Blog seven – Fourth in a four horse race
Due to having our first holiday in well over four years (and obviously the first ever with children) I haven’t written a blog in nearly three weeks (I scheduled the last two to post automatically. Check me out!).
Well the main thing that’s been and gone, although we’re still seeing some of the fall out, is of course, the general election. There’s one thing that really felt different to me about this election to previous ones, and that was the activity on social media. Parties themselves were very active on Twitter & Facebook, as were broadcasters, news shows, commentators, etc. However, way, way more active with their thoughts than all of those put together were the most argumentative, opinionated, blinkered, not-willing-to-accept-any-other-opinion-other-than-their-own people on social media…yes, you guessed it…EVERYONE you know!
OK, I’m tarring all social media users with the same brush, which is wrong, but OMG (as the cool kids would say), did your Facebook become the house of commons or what!? Mine did.
I realised throughout the build up to the election that I am friends with people on Facebook from most of the major religions, and not one of them ever uses social media to tell me they’re way of thinking is the right way. But when it gets to politics, wowzers that all changes doesn’t it.
Don’t get me wrong, I’ll happily have a debate as much as the next person, but I am always happy to ‘Agree to disagree’, then move on. My wife and I did not vote for the same party. Leading up to the election we had quite a few detailed ‘debates’ about why we were going the way we were going, but it never got heated and I never told her she was wrong, nor her I. I just told her why I was voting the way I was, and visa-versa. The fact is, our constituency is the definition of a ‘Tory stronghold’, so you could put a blue rosette on a ring-tailed lemur round here and it’d still get voted in, so any non-Tory vote is basically a wasted vote.
I won’t tell you how we voted because you’re probably not interested and, just like your bank balance*, penis size** and frequency of sex you have with your partner***, I think it is probably best not shared!
*, **, ***: I definitely wouldn’t boast about any of these!!!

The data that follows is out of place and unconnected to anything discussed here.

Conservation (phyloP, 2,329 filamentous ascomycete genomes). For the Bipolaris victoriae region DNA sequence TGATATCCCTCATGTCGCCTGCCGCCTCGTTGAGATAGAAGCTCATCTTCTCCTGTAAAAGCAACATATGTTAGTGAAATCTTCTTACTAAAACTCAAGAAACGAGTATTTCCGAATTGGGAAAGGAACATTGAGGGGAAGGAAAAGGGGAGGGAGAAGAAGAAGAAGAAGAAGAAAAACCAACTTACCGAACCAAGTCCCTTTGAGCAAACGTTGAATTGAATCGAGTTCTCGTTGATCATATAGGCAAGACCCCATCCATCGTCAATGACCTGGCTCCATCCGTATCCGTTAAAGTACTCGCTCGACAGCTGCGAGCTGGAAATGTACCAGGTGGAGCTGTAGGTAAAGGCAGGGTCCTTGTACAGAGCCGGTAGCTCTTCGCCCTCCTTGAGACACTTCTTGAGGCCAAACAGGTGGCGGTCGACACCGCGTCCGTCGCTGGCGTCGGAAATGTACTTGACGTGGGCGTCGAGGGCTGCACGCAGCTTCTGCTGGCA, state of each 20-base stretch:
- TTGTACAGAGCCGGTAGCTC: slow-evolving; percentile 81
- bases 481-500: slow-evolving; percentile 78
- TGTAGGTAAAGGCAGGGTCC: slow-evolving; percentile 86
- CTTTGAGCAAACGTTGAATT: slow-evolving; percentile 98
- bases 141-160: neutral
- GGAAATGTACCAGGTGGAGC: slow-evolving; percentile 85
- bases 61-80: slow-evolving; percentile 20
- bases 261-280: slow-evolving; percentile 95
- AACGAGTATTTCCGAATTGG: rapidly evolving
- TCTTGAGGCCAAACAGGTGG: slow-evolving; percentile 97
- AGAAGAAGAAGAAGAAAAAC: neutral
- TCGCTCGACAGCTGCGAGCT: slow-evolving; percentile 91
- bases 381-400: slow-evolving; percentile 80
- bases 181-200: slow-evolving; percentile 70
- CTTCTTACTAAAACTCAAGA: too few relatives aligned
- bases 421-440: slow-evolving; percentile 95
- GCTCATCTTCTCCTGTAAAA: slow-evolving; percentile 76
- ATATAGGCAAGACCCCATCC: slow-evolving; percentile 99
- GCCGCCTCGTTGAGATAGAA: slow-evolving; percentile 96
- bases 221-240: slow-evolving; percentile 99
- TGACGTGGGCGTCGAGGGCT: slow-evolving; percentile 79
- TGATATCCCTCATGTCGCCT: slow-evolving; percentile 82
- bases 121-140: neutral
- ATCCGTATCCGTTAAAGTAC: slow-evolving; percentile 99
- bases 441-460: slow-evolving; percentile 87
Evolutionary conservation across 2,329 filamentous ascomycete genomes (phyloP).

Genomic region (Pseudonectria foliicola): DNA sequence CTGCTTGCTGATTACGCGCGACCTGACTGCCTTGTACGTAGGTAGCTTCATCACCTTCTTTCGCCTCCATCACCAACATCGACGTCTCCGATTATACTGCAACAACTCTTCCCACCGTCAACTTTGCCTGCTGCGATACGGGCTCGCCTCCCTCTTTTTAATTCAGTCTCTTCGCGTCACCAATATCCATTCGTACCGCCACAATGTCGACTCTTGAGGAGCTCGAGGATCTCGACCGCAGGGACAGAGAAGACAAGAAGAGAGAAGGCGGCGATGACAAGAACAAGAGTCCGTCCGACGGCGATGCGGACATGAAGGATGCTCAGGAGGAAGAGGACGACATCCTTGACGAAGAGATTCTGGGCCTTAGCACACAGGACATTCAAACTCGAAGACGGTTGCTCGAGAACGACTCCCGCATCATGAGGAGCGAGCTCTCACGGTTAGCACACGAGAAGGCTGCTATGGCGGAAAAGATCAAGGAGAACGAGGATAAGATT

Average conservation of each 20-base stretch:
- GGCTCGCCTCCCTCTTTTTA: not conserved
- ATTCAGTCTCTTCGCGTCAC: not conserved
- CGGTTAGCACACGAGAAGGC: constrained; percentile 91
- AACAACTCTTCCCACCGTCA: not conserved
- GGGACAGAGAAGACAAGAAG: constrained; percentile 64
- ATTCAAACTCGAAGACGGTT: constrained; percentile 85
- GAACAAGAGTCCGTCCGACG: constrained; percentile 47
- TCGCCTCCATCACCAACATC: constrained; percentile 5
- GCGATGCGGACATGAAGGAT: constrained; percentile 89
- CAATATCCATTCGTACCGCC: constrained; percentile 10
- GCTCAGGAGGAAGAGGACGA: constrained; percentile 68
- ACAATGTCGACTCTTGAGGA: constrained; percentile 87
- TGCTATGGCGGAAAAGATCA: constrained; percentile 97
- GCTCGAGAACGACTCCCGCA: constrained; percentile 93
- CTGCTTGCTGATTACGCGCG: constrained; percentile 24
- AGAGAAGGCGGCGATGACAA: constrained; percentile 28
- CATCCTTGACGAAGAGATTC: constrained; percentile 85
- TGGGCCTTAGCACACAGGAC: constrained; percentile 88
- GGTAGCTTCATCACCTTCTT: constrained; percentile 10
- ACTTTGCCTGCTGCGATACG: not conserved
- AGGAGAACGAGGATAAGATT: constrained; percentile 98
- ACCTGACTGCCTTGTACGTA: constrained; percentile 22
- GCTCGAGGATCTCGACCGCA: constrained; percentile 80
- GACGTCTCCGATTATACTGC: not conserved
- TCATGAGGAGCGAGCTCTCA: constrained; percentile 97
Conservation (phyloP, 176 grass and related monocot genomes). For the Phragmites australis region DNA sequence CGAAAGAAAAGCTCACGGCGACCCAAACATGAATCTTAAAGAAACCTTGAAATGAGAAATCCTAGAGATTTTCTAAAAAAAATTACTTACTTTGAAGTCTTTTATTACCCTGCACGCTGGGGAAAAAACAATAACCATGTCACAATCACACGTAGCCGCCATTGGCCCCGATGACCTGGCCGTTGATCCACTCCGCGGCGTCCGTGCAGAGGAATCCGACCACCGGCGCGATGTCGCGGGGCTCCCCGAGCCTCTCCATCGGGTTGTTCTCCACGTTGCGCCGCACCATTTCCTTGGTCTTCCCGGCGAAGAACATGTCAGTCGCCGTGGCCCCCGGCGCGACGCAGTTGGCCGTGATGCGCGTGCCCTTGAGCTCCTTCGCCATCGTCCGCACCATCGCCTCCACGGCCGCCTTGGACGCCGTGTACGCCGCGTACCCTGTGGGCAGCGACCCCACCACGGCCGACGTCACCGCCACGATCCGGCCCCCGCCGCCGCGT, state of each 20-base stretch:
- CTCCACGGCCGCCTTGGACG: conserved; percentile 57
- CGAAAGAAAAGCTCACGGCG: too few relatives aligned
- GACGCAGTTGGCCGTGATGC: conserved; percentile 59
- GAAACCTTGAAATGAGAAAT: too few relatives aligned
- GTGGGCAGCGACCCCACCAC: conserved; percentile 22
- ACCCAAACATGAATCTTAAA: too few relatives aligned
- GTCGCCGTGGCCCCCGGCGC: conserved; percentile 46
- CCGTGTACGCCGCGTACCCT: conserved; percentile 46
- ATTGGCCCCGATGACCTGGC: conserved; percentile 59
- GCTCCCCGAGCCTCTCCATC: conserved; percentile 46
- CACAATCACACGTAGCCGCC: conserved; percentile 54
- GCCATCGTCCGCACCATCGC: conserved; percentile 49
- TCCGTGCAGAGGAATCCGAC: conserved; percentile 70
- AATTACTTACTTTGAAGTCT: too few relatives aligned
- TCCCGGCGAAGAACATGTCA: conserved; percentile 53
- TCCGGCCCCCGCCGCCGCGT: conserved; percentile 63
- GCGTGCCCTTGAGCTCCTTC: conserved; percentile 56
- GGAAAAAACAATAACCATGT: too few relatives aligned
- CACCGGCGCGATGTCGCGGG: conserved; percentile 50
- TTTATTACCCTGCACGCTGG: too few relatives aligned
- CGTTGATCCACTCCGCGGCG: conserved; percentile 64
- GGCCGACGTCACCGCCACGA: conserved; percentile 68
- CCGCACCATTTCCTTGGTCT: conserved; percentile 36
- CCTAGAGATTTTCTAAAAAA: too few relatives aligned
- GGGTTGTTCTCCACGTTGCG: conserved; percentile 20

But I’m not going to be completely passive and shy away from any controversy to do with the election. Here comes my rant:
I truly and completely believe we need electoral reform. So much so that I have signed an online petition about it (which will probably be as effective as signing a petition to make Gareth Bale play for Charlton Athletic). In any way, shape or form I just can’t see how the nations varying interests are being fairly represented in parliament. I have no issue with the Conservatives gaining power because they got a majority of the votes, therefore they are, whether you like it or not, representing the majority. HOWEVER, the houses of parliament should ensure that other parties, despite getting less votes, get a chance to have their say on behalf of those that voted for them.
Less votes = less of a say. Most votes = biggest say. Simple…Or is it…
A lot of people wanted the Green party to be in charge. 1.15 million to be precise. The SNP only got 300k more votes than Green party, and yet got 55 more seats. Fifty five! That means there’s 56 people putting the SNP’s views across in the houses of parliament compared to the Green Parties 1. Only one person to represent nearly 4% of the vote! For perspective, the SNP got 4.7% of the vote but 55 more seats. Think about that!
UKIP divides opinion more than any party it seems, yet they have huge support. They got 3.88 million votes, or around a third of what the winning party got, but end up with 1 seat compared to the Conservative’s 331.
I don’t care if you love or hate UKIP, surely that last sentence proves my point better than anything else?
I then started thinking about my little family and I quickly realised that I was being stitched up in the same way the Green party and UKIP had been!
I seem to have very little say in what goes on in this house, mainly due to my wife always being right and my children believing with utter certainty that I am only here to cook, clean and be climbed on. AND YET, look at these stats:
|Total of all 4 of us||My percentage|
As you can see, I need to change our house from being a ‘First past the post’ set up to a ‘Proportional representation’ one.
And I can assure you of two things; one, my wife is ALWAYS ‘First past the post’, and two, there isn’t a bookmaker in the world that would pay out on an each way bet for the horse that comes forth in a four horse race!!!
Food tip of the week
I’ll try not to sound like Delia Smith here and teach you how to boil eggs, but, I believe I have cracked it (get it!?) with regards to doing the perfect poached egg every time:
- Always use fresh eggs because they don’t fall apart in the water.
- Get the pan of water boiling as rapidly as you can.
- Make a whirlpool in the middle and gently drop the egg in to the middle from close above the water.
- Do not add vinegar. It’s a myth and it makes the egg taste vinegary!
- Set the timer for 3 mins exactly, then turn the hob down to the lowest setting (remember we’re poaching, not boiling)
- When the timer goes off, gently get the egg out straight away. In other words, don’t just turn the heat off but leave the egg in there for another minute or so while you butter your toast or pick your nose, because it’ll be over done.
There you go, perfect amount of runny yoke! I use large chicken eggs. If using big duck eggs, add 20 seconds, if using small chicken eggs, knock 20 seconds off.
(and if you eat to much, click here for exercise inspiration!)
Fact of the week
The mortar used in the construction of the great wall of china was made up of predominantly sticky rice!